While all financial industries saw an increase, the most significant difference between the two countries was the demand for real estate. The market in the UK has begun to reopen and a backlog of eager buyers and sellers are pushing the conveyancing process with an 87% increase on last year.

The USA is still struggling to control the virus, which has led to homeowners pausing their sales and buyers holding off on their search until both the economy and health return to normal, which has led to a meagre 3% increase.

Demand is up across the board, despite the public being unable to visit many of these service providers in person, banks are pushing their technology teams to digitalise their services as quickly and efficiently as possible to ensure they are available remotely. In a bid to handle the demand across the board, some businesses have started to use voice analytics software, a powerful piece of AI that helps contact centres increase efficiencies.

Real estate agents are providing digital tours of properties and insurance companies are growing their teams to meet the demand of customer service helplines for both claims and individuals now wanting to ensure they are covered against all eventualities previously not predicted.

Car insurance providers are seeing an increase in demand for their services as the public are seeking ways to reduce payments due to financial hardship. Insurers’ service lines are kept busy and in demand with requests to reassess risk levels as people are driving less and potentially waiving cancellation fees or processing fees for amending policies. This has led to an increase in demand of 311% within the UK for the insurance industry.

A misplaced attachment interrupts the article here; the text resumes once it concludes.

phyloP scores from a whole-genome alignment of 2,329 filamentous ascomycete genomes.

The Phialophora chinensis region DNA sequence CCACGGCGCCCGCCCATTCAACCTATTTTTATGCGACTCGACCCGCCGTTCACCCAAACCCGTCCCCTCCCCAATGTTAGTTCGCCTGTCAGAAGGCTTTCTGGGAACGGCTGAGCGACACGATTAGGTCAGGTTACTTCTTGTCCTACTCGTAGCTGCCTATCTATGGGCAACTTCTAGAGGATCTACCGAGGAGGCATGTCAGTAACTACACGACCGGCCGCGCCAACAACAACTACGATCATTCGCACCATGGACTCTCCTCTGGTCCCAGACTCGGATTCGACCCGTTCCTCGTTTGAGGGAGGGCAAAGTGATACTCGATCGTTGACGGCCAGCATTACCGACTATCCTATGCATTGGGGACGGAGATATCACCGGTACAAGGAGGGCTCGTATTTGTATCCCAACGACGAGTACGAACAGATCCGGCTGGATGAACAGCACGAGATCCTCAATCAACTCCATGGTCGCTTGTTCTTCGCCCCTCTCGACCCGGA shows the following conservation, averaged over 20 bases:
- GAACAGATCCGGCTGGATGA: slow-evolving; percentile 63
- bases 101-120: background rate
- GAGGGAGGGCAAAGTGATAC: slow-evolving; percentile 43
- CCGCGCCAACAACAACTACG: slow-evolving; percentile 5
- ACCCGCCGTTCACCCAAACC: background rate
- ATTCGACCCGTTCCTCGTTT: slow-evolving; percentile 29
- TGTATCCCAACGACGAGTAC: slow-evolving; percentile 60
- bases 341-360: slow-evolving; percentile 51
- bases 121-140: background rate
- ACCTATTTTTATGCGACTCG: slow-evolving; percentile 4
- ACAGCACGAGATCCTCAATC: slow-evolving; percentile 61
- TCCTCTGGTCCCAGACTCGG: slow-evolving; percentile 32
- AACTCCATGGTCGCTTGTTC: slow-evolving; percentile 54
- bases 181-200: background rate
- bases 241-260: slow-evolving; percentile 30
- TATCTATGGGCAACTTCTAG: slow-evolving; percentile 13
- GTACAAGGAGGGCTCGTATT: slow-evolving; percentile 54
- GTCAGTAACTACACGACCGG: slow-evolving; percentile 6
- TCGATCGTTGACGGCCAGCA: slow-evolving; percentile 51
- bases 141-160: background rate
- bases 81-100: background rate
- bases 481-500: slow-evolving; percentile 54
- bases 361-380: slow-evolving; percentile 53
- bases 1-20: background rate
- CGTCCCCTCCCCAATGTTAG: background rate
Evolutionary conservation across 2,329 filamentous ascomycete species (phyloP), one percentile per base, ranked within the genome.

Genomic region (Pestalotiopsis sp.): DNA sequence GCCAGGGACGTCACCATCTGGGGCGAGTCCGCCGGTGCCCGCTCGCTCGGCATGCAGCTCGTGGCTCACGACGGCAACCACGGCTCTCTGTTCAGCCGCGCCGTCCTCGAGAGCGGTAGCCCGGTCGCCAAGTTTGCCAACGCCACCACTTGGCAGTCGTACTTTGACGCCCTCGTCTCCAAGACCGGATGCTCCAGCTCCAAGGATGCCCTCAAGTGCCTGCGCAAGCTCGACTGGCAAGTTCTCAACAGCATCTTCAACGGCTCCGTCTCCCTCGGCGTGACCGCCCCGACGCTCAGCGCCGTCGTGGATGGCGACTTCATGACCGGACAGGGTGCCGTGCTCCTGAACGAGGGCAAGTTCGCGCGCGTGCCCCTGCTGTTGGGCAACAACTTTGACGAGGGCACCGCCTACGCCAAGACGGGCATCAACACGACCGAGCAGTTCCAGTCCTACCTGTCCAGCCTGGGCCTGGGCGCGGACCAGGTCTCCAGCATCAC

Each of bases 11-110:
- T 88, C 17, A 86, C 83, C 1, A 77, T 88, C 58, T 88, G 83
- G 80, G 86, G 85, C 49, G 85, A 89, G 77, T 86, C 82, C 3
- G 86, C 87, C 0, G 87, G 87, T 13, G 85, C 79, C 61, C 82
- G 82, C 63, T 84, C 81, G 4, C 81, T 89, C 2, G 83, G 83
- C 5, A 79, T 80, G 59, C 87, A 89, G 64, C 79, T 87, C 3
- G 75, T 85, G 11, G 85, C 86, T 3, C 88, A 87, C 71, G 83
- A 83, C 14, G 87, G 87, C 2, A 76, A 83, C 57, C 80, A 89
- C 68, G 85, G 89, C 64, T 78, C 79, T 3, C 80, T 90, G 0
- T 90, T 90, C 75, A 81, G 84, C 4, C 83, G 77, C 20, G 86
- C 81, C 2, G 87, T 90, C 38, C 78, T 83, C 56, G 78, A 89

Credit and debit services have increased 52% in the UK but demand fell by -16% in the USA. In the UK, a change of circumstances has led to more people having to utilise overdrafts and credit cards to cover essential costs. In the US, unemployment insurance was expanded from three to four months, and temporary unemployment compensation of $600 per week was provided. This led to a drop in demand for Debt Relief Service, Credit Counseling Service and Credit Bureau services.

Customer service centres are also being inundated with requests for loan and mortgage payment holidays until their financial status changes. However, the USA has been providing citizens with Economic Impact Payments, which could be a contributing factor as to why less Americans are using credit services.

Investment and wealth services have seen just a 30% increase in the USA, compared to 119% in the UK as mortgage applications rise and businesses and individuals look for ways to secure their funds ahead of an economic downturn.

Despite apps and online assistance available to those who are looking for these services, these transactions are favoured with expert human input. With most of these businesses still closed for the protection of staff in the USA, this form of service has proven hard to keep up with resulting in a slight drop in 2020.

This sector is now witnessing the importance of having systems in place to allow clients to seek the advice they require remotely. Had this been implemented beforehand, we may have witnessed a similar rise to the UK who has begun to reopen.

Overall, the financial services sector has experienced lots of activity with consumers and businesses demanding seismic shifts in their financial support requirements, both in terms of products and services. Such demand is likely to grow as non-contact transactions and online activity become the norm.